We love panko, the Japanese-style breadcrumbs. Not too thick or coarse, panko crumbs are flaky, light, and airy, so they create a delicate but crispy coating. And panko’s easy to work with. Our favorite chef, Chef John, loves panko, too. “The larger, flaky crumbs get much crispier, and stay crisp much longer than conventional breadcrumbs,” he explains.
Here are six top-rated recipes from Chef John that use panko to perfection:
1. Chicken Kiev
Moist and tender inside, crispy outside, with a surprise garlic-butter center, this elegant chicken recipe can’t fail to impress. “It’s one of the greatest chicken experiences of your life,” says Chef John. “It’s also one of the greatest garlic experiences of your life, as well as one of the greatest butter experiences of your life.”
Panko is delicate enough to use in recipes like this ricotta cheese tart. “I love the simple combination of really good ricotta and fresh herbs baked with just enough eggs to hold things together,” says Chef John.
Panko also make the best Scotch eggs. “In my version of Scotch eggs, I keep the egg soft, so when you bite in, you get that amazing contrast in texture between the molten yolk and the crispy sausage shell,” says Chef John.
4. Shrimp Cakes
“I love Asian-style fish or shrimp cakes but almost never order them because I find there’s too much filler or ‘binder,'” says Chef John. Not here. “If you want to enjoy shrimp cakes in their most pure form, give this recipe a try. It takes just a few minutes if you use your food processor.” Enjoy them with Chef John’s Thai-Style Sweet Chili Sauce.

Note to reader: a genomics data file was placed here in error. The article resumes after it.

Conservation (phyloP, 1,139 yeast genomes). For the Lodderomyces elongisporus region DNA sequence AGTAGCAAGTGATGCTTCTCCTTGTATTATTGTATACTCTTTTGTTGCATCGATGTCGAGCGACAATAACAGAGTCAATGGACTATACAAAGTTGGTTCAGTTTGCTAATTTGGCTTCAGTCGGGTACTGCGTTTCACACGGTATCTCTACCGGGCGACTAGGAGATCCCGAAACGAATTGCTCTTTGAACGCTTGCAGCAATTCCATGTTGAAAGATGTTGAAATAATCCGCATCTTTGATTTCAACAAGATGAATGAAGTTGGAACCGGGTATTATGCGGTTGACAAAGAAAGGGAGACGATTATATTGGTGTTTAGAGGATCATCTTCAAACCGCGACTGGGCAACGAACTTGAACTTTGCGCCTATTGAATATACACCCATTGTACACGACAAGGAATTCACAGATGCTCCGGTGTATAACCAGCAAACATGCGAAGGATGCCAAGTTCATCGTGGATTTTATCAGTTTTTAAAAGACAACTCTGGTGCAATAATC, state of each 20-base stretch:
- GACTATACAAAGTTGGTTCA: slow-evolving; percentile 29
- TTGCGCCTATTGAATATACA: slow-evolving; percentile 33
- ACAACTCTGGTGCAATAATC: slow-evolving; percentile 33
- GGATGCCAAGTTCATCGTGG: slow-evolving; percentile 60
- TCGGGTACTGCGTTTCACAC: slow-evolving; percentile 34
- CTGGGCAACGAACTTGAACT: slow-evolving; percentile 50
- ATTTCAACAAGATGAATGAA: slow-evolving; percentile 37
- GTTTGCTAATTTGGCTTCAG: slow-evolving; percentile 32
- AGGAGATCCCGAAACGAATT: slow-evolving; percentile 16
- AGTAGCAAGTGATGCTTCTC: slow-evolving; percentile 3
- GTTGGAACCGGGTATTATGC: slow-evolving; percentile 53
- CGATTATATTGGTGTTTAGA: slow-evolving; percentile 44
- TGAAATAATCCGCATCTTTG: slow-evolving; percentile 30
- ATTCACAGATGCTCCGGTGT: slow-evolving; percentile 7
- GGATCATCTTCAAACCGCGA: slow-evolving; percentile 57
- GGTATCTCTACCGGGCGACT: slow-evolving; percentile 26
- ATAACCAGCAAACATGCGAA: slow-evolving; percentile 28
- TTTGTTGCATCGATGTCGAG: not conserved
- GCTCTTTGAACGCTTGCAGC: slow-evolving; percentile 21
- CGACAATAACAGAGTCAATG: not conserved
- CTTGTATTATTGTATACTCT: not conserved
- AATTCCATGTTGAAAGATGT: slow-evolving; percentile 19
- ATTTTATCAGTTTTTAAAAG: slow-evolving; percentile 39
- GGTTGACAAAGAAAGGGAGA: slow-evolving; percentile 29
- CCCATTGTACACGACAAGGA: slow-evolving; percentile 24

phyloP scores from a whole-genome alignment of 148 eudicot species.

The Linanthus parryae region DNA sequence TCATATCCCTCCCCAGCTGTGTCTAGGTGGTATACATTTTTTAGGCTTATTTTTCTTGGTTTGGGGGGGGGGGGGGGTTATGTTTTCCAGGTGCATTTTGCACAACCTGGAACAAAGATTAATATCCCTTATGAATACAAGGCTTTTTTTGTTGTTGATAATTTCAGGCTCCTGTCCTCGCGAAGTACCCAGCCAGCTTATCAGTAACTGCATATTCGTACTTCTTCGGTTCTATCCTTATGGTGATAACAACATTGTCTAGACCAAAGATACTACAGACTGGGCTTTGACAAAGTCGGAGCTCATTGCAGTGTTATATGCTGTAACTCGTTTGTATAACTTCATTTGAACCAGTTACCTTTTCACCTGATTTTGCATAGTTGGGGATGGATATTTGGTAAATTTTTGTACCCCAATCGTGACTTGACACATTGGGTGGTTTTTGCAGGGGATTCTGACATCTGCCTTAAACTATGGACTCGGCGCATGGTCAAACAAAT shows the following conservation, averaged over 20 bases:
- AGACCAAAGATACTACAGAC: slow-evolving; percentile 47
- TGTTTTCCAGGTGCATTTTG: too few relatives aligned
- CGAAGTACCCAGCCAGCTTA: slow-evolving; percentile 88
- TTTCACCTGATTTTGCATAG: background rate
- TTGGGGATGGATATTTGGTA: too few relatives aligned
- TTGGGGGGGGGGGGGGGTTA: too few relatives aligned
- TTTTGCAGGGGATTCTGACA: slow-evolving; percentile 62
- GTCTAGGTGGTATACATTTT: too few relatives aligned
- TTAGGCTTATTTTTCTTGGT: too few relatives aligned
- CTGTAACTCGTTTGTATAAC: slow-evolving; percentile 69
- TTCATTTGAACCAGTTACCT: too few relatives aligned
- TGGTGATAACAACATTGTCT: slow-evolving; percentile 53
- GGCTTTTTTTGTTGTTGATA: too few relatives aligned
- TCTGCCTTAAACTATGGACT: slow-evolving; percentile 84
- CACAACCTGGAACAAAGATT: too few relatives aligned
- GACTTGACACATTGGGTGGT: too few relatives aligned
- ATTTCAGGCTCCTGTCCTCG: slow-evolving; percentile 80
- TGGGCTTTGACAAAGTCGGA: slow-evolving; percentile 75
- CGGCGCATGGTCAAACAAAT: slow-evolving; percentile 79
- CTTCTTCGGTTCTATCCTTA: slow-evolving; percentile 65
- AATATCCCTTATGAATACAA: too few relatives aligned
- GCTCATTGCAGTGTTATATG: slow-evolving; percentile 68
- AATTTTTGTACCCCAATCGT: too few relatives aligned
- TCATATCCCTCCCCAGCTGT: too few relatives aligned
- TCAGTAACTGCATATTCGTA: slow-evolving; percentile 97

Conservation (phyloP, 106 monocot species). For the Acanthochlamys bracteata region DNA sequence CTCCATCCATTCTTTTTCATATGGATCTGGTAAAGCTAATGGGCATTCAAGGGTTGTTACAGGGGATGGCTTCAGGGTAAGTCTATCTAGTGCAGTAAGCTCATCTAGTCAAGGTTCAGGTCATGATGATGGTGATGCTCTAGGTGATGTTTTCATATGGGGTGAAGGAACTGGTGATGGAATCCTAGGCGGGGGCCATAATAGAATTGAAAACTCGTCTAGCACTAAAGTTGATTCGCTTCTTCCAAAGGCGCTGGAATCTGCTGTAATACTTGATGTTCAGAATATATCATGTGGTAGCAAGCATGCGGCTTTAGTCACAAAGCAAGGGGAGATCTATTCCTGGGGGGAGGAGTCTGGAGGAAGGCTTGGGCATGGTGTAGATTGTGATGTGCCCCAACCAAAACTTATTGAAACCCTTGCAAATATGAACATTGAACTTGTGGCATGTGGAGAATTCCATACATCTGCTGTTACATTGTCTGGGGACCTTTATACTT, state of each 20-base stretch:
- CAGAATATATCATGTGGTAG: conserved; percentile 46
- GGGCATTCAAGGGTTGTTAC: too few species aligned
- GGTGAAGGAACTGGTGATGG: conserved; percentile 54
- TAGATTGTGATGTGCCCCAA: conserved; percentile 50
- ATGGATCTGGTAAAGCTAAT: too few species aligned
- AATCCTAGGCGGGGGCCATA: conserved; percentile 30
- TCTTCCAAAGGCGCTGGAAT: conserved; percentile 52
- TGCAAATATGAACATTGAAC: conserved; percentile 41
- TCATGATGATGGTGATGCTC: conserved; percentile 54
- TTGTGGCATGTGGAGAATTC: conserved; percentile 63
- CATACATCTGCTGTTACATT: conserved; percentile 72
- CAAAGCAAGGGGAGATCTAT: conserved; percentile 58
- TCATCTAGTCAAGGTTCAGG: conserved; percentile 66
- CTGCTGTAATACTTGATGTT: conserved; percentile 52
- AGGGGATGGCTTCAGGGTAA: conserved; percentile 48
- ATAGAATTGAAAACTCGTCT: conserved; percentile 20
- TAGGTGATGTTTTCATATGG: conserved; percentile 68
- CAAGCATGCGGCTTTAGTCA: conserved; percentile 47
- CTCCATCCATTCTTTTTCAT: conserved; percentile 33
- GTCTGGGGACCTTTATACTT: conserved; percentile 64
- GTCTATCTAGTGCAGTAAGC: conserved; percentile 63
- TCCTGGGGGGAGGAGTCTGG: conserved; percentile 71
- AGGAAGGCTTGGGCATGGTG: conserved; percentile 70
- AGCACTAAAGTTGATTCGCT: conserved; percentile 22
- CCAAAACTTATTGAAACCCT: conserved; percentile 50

“This is the world’s greatest baked bean recipe, and a classic French dish,” says Chef John. You’ll simmer white beans with garlic, onions, bay leaf, and a whole clove. Then combine the flavorful beans with bacon, sausage, and duck confit. After letting the cassoulet simmer, you’ll top it with a panko mixture and bake to bubbly.
6. City Chicken
What happens when a simple country chicken heads to the big city? It becomes pork! Yes, this breaded-and-fried meat-on-a-stick isn’t chicken at all, it’s chopped pork tenderloin (or pork shoulder). Chef John explains the story of this mock chicken drumstick: “City cooks, who couldn’t get chicken, would take scraps from much cheaper, at the time, pork and build something similar to what you see here.” Enjoy with honey mustard!